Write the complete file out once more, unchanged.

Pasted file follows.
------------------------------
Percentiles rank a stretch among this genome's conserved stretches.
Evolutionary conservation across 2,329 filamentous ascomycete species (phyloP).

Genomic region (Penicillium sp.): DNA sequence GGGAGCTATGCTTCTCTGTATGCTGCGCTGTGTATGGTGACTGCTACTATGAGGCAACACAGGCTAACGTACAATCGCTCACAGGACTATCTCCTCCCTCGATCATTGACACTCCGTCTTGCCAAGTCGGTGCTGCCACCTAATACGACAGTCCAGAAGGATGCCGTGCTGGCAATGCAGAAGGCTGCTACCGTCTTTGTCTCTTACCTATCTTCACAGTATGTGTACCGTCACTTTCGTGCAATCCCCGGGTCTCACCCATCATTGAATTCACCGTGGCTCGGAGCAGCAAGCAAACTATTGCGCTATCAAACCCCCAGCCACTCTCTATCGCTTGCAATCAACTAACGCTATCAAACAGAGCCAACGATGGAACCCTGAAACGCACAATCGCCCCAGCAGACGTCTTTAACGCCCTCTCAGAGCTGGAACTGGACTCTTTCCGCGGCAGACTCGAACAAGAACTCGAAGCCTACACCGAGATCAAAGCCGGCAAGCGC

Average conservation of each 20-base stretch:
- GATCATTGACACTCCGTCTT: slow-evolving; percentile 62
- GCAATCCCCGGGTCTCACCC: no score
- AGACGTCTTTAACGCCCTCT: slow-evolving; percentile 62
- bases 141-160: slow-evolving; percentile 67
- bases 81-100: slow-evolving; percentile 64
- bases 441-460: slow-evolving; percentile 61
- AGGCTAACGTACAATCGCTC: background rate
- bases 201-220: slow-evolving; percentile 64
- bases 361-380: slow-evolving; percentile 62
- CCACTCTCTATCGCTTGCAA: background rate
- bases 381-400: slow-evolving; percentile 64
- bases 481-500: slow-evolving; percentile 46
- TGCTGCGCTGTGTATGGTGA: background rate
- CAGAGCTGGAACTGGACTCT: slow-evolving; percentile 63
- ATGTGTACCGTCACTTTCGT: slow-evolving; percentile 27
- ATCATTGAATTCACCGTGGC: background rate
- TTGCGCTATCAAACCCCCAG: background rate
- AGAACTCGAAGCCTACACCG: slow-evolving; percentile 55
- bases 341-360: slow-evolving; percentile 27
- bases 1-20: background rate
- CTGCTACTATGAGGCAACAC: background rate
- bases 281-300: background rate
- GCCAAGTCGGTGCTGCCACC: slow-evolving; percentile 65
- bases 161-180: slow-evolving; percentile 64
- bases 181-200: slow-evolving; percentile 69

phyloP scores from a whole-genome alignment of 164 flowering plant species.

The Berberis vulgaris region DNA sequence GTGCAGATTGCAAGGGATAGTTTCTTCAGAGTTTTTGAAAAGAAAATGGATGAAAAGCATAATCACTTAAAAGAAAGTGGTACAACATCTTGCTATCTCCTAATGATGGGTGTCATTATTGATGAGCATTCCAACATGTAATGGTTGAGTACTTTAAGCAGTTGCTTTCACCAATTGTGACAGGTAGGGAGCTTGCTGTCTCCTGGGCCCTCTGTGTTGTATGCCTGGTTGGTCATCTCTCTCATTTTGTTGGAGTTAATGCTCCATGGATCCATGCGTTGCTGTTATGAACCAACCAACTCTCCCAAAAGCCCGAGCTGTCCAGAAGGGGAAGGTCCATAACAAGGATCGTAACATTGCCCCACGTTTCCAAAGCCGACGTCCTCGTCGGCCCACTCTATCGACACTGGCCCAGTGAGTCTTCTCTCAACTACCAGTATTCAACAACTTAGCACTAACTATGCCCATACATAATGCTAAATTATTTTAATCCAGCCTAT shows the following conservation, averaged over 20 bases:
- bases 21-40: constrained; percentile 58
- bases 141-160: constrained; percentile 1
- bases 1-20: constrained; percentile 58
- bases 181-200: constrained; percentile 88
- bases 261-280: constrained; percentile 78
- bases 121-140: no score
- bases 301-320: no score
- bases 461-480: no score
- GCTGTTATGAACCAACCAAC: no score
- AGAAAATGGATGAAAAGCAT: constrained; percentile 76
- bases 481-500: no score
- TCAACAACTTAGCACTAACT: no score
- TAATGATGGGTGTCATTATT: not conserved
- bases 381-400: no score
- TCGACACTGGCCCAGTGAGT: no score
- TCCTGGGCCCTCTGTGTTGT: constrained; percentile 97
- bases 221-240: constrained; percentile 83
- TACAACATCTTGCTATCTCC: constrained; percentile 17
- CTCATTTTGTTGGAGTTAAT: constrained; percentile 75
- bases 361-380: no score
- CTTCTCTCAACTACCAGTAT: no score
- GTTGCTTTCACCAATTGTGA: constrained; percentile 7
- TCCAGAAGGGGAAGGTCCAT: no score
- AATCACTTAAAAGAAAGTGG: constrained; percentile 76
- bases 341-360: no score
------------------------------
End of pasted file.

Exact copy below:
Percentiles rank a stretch among this genome's conserved stretches.
Evolutionary conservation across 2,329 filamentous ascomycete species (phyloP).

Genomic region (Penicillium sp.): DNA sequence GGGAGCTATGCTTCTCTGTATGCTGCGCTGTGTATGGTGACTGCTACTATGAGGCAACACAGGCTAACGTACAATCGCTCACAGGACTATCTCCTCCCTCGATCATTGACACTCCGTCTTGCCAAGTCGGTGCTGCCACCTAATACGACAGTCCAGAAGGATGCCGTGCTGGCAATGCAGAAGGCTGCTACCGTCTTTGTCTCTTACCTATCTTCACAGTATGTGTACCGTCACTTTCGTGCAATCCCCGGGTCTCACCCATCATTGAATTCACCGTGGCTCGGAGCAGCAAGCAAACTATTGCGCTATCAAACCCCCAGCCACTCTCTATCGCTTGCAATCAACTAACGCTATCAAACAGAGCCAACGATGGAACCCTGAAACGCACAATCGCCCCAGCAGACGTCTTTAACGCCCTCTCAGAGCTGGAACTGGACTCTTTCCGCGGCAGACTCGAACAAGAACTCGAAGCCTACACCGAGATCAAAGCCGGCAAGCGC

Average conservation of each 20-base stretch:
- GATCATTGACACTCCGTCTT: slow-evolving; percentile 62
- GCAATCCCCGGGTCTCACCC: no score
- AGACGTCTTTAACGCCCTCT: slow-evolving; percentile 62
- bases 141-160: slow-evolving; percentile 67
- bases 81-100: slow-evolving; percentile 64
- bases 441-460: slow-evolving; percentile 61
- AGGCTAACGTACAATCGCTC: background rate
- bases 201-220: slow-evolving; percentile 64
- bases 361-380: slow-evolving; percentile 62
- CCACTCTCTATCGCTTGCAA: background rate
- bases 381-400: slow-evolving; percentile 64
- bases 481-500: slow-evolving; percentile 46
- TGCTGCGCTGTGTATGGTGA: background rate
- CAGAGCTGGAACTGGACTCT: slow-evolving; percentile 63
- ATGTGTACCGTCACTTTCGT: slow-evolving; percentile 27
- ATCATTGAATTCACCGTGGC: background rate
- TTGCGCTATCAAACCCCCAG: background rate
- AGAACTCGAAGCCTACACCG: slow-evolving; percentile 55
- bases 341-360: slow-evolving; percentile 27
- bases 1-20: background rate
- CTGCTACTATGAGGCAACAC: background rate
- bases 281-300: background rate
- GCCAAGTCGGTGCTGCCACC: slow-evolving; percentile 65
- bases 161-180: slow-evolving; percentile 64
- bases 181-200: slow-evolving; percentile 69

phyloP scores from a whole-genome alignment of 164 flowering plant species.

The Berberis vulgaris region DNA sequence GTGCAGATTGCAAGGGATAGTTTCTTCAGAGTTTTTGAAAAGAAAATGGATGAAAAGCATAATCACTTAAAAGAAAGTGGTACAACATCTTGCTATCTCCTAATGATGGGTGTCATTATTGATGAGCATTCCAACATGTAATGGTTGAGTACTTTAAGCAGTTGCTTTCACCAATTGTGACAGGTAGGGAGCTTGCTGTCTCCTGGGCCCTCTGTGTTGTATGCCTGGTTGGTCATCTCTCTCATTTTGTTGGAGTTAATGCTCCATGGATCCATGCGTTGCTGTTATGAACCAACCAACTCTCCCAAAAGCCCGAGCTGTCCAGAAGGGGAAGGTCCATAACAAGGATCGTAACATTGCCCCACGTTTCCAAAGCCGACGTCCTCGTCGGCCCACTCTATCGACACTGGCCCAGTGAGTCTTCTCTCAACTACCAGTATTCAACAACTTAGCACTAACTATGCCCATACATAATGCTAAATTATTTTAATCCAGCCTAT shows the following conservation, averaged over 20 bases:
- bases 21-40: constrained; percentile 58
- bases 141-160: constrained; percentile 1
- bases 1-20: constrained; percentile 58
- bases 181-200: constrained; percentile 88
- bases 261-280: constrained; percentile 78
- bases 121-140: no score
- bases 301-320: no score
- bases 461-480: no score
- GCTGTTATGAACCAACCAAC: no score
- AGAAAATGGATGAAAAGCAT: constrained; percentile 76
- bases 481-500: no score
- TCAACAACTTAGCACTAACT: no score
- TAATGATGGGTGTCATTATT: not conserved
- bases 381-400: no score
- TCGACACTGGCCCAGTGAGT: no score
- TCCTGGGCCCTCTGTGTTGT: constrained; percentile 97
- bases 221-240: constrained; percentile 83
- TACAACATCTTGCTATCTCC: constrained; percentile 17
- CTCATTTTGTTGGAGTTAAT: constrained; percentile 75
- bases 361-380: no score
- CTTCTCTCAACTACCAGTAT: no score
- GTTGCTTTCACCAATTGTGA: constrained; percentile 7
- TCCAGAAGGGGAAGGTCCAT: no score
- AATCACTTAAAAGAAAGTGG: constrained; percentile 76
- bases 341-360: no score